St. Casimir


The Healing Power of Humility:

Optional Memorial of St. Casimir

(2 Kg 5:1-15a; Ps 42; Lk 4:24-30)


What comes first – faith or healing?

Ordinarily, we would automatically think the answer would be faith, as often in the scriptures, Jesus would say things like “Your faith has saved you” or ask, “Do you believe I can do this.” The readings today, however, describe how healing can also lead to faith, through the means of humble obedience.

The reading from 2 Kings begins on the note of faith – a young Israeli captive girl believes the prophet Elisha could heal her master. As a result of her faith which reaches the king, the important general Naaman ends up at the house of Elisha to be healed of his leprosy.

When advised by the prophet to simply bathe in the muddy Jordan seven times, his false pride and haughtiness takes over, and he heads home. Convinced by his servants to just be humble and acquiesce to that demand, he does so, probably doubting all along and grumbling to himself as he repeatedly dips in the Jordan. On the seventh time, he suddenly finds himself healed.

It is not so much the muddy waters of the Jordan that healed him, as his humble obedience. But Naaman is not only healed – he is transformed. He returns to the prophet to proclaim there is no God in all the earth except in Israel, and in that same account, actually takes along some soil so that he could worship this new-found God on the soil of Israel. In his case, healing overcame doubt and led to faith in the one true God of Israel.

In its own poetic way, the psalm continues the same pattern of faith coming last. It is the “light and truth” of God that leads us to the “holy mountain” of God, and there, we will experience exceeding joy and praise God. The experience of truth, goodness and beauty, the transcendental attributes of God, are intended to lead us to a deeper faith relationship with God. Where we find truth, genuine goodness and profound beauty, there we will find God.

The gospel stands in stark contrast. Jesus, who is the way, the truth and the life – who is the truth, goodness and beauty of God incarnate – comes to his home town, and reflects back to them the sad reality of their lack of faith in him – healing happened to a pagan widow and a pagan leper, and not to those in Israel. That painful truth was too much for them, and they responded, not with repentant faith, but with rage smoldering into murderous intent. They who should have been the first to believe and accept Jesus, did just the opposite – reject and want to get rid of him. When Jesus speaks the truth to his hometown crowd, they prove to be too proud and stubborn to accept him as a prophet and as the Messiah, because he was too ordinary.

So, there is healing power in humility, and in many instances, humility is the key to accessing the healing power of God. That insight is built into the 12 Step program of A.A. Step 1 is a very humble step: “Admitted I was powerless over alcohol, and that my life had become unmanageable.” On this foundation of humility, God’s power can go to work as individuals and groups work the rest of the steps leading to new life and freedom through faith, fellowship and self-awareness.


The saint the Church honours today is very fitting for today’s readings. St. Casimir was born in Poland in 1458, the son of Casimir IV, king of Poland. Involved in government of affairs, he was renowned for his sense of justice and his care for the poor. Casimir burned with a sincere and unpretentious love for God and for the poor. Nothing was more pleasant or desirable for him than to share his belongings, and give his entire self to Christ’s poor, to strangers, to the sick, to those in captivity and all who suffer. To widows, orphans and the afflicted, he was not only a guardian and patron but a father, son and brother.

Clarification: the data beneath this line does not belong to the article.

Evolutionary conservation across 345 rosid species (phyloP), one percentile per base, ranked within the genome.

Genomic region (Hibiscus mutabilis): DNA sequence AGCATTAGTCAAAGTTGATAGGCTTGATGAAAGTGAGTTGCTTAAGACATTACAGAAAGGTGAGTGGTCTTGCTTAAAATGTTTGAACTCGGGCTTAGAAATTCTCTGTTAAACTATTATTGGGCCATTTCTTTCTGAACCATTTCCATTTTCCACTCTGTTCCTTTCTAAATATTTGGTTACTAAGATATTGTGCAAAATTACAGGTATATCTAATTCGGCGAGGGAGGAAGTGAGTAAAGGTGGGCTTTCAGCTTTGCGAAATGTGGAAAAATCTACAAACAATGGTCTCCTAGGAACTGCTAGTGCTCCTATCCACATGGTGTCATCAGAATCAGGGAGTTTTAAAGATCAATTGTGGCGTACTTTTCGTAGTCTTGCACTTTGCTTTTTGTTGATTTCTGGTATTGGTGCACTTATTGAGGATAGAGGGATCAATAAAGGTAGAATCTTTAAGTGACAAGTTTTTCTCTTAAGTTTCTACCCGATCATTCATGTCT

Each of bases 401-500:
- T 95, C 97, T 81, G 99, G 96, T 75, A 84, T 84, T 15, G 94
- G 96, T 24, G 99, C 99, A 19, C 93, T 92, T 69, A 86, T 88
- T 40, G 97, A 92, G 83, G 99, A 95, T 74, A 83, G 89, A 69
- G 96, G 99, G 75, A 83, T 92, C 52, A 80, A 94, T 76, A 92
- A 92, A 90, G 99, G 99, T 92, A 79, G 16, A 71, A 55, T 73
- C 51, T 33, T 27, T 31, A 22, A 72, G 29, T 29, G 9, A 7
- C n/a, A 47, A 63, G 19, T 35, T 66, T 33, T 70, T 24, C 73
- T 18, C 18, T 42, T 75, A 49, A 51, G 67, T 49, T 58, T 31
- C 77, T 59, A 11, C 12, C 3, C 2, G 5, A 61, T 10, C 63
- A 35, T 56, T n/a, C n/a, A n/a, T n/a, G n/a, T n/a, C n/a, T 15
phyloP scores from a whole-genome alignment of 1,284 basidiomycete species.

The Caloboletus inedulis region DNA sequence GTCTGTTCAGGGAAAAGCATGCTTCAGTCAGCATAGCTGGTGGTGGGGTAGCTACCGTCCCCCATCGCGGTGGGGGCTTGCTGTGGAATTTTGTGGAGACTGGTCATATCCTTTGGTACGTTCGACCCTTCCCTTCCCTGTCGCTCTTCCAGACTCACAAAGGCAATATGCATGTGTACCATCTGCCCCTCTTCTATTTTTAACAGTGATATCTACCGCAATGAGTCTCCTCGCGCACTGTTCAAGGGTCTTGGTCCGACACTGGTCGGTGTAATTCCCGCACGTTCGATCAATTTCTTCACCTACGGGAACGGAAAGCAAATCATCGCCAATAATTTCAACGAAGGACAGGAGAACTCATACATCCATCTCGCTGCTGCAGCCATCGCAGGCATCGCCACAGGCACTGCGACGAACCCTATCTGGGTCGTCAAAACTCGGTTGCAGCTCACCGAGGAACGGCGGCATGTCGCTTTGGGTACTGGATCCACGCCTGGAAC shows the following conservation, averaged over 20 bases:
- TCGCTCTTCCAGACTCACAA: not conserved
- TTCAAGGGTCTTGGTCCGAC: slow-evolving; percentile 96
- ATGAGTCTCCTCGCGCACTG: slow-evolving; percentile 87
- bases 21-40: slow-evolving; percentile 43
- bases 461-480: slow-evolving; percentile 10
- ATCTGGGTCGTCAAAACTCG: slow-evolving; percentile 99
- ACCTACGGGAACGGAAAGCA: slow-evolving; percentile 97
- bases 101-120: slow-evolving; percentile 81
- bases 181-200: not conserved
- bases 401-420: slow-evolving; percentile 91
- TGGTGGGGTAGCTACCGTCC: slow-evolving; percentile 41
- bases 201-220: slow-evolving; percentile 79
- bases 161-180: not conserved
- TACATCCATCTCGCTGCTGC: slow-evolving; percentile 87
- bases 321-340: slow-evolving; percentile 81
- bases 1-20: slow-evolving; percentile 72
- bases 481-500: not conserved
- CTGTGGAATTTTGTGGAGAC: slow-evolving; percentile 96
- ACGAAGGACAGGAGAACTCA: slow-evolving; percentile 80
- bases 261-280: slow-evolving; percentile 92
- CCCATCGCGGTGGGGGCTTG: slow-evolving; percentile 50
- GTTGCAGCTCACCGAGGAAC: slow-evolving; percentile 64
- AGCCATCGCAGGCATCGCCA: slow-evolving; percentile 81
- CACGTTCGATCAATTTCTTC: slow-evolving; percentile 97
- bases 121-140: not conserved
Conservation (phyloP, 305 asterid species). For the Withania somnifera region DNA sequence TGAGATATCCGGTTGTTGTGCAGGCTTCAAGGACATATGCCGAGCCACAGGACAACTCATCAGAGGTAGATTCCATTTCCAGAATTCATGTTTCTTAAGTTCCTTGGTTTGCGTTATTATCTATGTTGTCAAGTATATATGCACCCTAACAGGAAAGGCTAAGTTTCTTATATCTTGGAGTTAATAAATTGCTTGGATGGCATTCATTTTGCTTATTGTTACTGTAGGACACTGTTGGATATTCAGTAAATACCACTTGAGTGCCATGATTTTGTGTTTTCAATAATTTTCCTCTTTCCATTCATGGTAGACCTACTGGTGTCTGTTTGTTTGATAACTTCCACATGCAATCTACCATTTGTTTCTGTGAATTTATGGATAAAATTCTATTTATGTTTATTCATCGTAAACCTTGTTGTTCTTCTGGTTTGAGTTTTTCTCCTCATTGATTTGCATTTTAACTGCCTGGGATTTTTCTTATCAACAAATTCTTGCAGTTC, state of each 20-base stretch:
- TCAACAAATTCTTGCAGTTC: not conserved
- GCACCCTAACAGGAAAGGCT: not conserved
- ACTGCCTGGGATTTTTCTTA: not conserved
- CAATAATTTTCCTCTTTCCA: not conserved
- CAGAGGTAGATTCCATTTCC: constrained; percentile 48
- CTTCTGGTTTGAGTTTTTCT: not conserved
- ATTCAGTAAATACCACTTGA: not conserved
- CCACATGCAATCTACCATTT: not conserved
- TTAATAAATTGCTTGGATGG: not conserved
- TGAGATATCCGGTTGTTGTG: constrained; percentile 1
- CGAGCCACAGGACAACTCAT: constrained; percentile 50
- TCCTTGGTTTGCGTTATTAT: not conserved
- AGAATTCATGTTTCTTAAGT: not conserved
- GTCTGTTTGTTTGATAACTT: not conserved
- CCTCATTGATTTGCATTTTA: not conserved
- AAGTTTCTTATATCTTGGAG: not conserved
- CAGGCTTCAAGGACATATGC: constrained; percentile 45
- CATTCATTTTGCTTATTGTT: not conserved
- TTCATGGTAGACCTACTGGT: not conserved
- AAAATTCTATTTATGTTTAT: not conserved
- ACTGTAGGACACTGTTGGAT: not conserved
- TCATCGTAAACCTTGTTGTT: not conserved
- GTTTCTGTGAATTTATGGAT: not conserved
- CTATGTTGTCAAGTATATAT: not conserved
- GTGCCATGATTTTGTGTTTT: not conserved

It is difficult to imagine or to express Casimir’s passion for justice, his exercise of moderation, his gift of prudence, his fundamental spiritual courage and stability, especially in a most permissive age. Daily he urged his father to practice justice throughout his kingdom and in the governance of his people, and whenever anything in the country had been overlooked because of human weakness or simple neglect, he never failed to point it out quietly to the king. He actively took up the cause of the needy and unfortunate and embraced it as his own; for this reason, the people called him the patron of the poor.

Though the son of a king and descendant of a noble line, Casimir was never unapproachable in his conversation or dealings with anyone, no matter how humble or obscure. He always preferred to be counted among the meek and poor of spirit, among those who are promised the kingdom of heaven, rather than among the famous and powerful of this world. He had no ambition for the power that lies in human rank and he would never accept it from his father. He was afraid that the barbs of wealth which our Lord Jesus Christ spoke of as thorns, would wound his soul, or that he would be contaminated by contact with worldly goods.

Those who had personal knowledge of Casimir’s private life testify that he preserved his chastity to the very end of his life. He died of tuberculosis when he was 26 and was buried in Vilnius, Lithuania. Casimir is the patron saint of Lithuania and one of the patrons of Poland.

The Eucharist brings faith and humility together, as it is an act of humble faith, of hoping in the Lord and trusting in his Word. We believe humble gifts of bread and wine are transformed into the Body and Blood of Jesus who forgives and heals us through this sacrament and transforms us into his Body.

Empowered by this celebration, we are sent out into the world to spread this message of hope for healing through faith and humble obedience to God’s word and will.


Updated: March 4, 2024 — 5:06 am

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